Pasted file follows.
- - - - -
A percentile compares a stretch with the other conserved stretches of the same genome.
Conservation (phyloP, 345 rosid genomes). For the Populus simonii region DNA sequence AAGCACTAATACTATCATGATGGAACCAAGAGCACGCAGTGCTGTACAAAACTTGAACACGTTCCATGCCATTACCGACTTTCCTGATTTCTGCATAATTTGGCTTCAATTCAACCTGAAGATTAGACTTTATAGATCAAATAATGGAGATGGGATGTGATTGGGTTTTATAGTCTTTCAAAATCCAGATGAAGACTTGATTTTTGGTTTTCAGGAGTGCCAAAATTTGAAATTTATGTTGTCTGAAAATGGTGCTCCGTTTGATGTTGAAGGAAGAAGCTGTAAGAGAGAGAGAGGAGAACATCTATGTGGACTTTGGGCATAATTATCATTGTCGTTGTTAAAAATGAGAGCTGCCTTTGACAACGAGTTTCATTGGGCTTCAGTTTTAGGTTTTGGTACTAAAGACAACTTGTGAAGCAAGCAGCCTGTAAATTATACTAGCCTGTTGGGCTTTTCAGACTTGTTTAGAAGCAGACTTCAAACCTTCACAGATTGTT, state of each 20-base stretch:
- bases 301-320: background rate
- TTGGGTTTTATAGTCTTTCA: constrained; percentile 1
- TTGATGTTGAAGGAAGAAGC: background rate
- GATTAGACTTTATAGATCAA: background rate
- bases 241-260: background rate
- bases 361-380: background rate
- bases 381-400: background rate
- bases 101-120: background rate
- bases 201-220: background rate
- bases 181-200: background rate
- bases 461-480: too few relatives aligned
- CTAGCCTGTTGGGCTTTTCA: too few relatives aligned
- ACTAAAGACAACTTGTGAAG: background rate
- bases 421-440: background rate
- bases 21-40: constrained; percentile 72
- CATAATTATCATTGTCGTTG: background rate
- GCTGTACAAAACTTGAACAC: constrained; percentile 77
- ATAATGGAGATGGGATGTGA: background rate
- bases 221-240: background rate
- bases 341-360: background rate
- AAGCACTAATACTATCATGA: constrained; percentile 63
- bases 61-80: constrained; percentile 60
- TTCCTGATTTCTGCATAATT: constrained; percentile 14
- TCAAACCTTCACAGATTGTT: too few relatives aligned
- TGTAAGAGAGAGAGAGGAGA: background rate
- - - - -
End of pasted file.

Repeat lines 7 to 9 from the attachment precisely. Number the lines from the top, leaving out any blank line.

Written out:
- bases 241-260: background rate
- bases 361-380: background rate
- bases 381-400: background rate